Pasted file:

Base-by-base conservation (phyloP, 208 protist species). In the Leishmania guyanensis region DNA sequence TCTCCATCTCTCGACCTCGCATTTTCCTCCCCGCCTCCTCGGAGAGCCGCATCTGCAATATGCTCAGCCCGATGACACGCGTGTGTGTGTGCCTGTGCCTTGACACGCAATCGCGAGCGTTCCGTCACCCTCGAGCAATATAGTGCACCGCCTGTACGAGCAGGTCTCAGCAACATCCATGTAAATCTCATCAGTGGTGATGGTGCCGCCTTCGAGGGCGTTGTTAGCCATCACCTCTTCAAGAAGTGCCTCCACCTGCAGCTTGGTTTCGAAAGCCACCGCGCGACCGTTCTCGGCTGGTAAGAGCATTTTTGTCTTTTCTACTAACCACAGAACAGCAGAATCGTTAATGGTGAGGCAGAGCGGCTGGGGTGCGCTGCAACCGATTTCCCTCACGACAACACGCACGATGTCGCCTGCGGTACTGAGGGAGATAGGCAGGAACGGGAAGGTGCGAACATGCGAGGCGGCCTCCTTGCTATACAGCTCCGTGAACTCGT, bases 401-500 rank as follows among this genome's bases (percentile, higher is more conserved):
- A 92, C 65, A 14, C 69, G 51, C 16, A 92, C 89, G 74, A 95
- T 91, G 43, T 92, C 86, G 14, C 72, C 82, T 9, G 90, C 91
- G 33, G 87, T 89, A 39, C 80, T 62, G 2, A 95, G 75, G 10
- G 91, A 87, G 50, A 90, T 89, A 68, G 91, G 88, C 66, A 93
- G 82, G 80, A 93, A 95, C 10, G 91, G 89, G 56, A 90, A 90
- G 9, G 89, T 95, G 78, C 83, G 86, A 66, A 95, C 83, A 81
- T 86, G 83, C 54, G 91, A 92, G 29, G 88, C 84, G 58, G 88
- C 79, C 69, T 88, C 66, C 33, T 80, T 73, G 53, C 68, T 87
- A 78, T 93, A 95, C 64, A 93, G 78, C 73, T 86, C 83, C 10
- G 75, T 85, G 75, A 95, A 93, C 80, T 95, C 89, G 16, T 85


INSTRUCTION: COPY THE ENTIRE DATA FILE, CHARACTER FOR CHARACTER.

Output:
Base-by-base conservation (phyloP, 208 protist species). In the Leishmania guyanensis region DNA sequence TCTCCATCTCTCGACCTCGCATTTTCCTCCCCGCCTCCTCGGAGAGCCGCATCTGCAATATGCTCAGCCCGATGACACGCGTGTGTGTGTGCCTGTGCCTTGACACGCAATCGCGAGCGTTCCGTCACCCTCGAGCAATATAGTGCACCGCCTGTACGAGCAGGTCTCAGCAACATCCATGTAAATCTCATCAGTGGTGATGGTGCCGCCTTCGAGGGCGTTGTTAGCCATCACCTCTTCAAGAAGTGCCTCCACCTGCAGCTTGGTTTCGAAAGCCACCGCGCGACCGTTCTCGGCTGGTAAGAGCATTTTTGTCTTTTCTACTAACCACAGAACAGCAGAATCGTTAATGGTGAGGCAGAGCGGCTGGGGTGCGCTGCAACCGATTTCCCTCACGACAACACGCACGATGTCGCCTGCGGTACTGAGGGAGATAGGCAGGAACGGGAAGGTGCGAACATGCGAGGCGGCCTCCTTGCTATACAGCTCCGTGAACTCGT, bases 401-500 rank as follows among this genome's bases (percentile, higher is more conserved):
- A 92, C 65, A 14, C 69, G 51, C 16, A 92, C 89, G 74, A 95
- T 91, G 43, T 92, C 86, G 14, C 72, C 82, T 9, G 90, C 91
- G 33, G 87, T 89, A 39, C 80, T 62, G 2, A 95, G 75, G 10
- G 91, A 87, G 50, A 90, T 89, A 68, G 91, G 88, C 66, A 93
- G 82, G 80, A 93, A 95, C 10, G 91, G 89, G 56, A 90, A 90
- G 9, G 89, T 95, G 78, C 83, G 86, A 66, A 95, C 83, A 81
- T 86, G 83, C 54, G 91, A 92, G 29, G 88, C 84, G 58, G 88
- C 79, C 69, T 88, C 66, C 33, T 80, T 73, G 53, C 68, T 87
- A 78, T 93, A 95, C 64, A 93, G 78, C 73, T 86, C 83, C 10
- G 75, T 85, G 75, A 95, A 93, C 80, T 95, C 89, G 16, T 85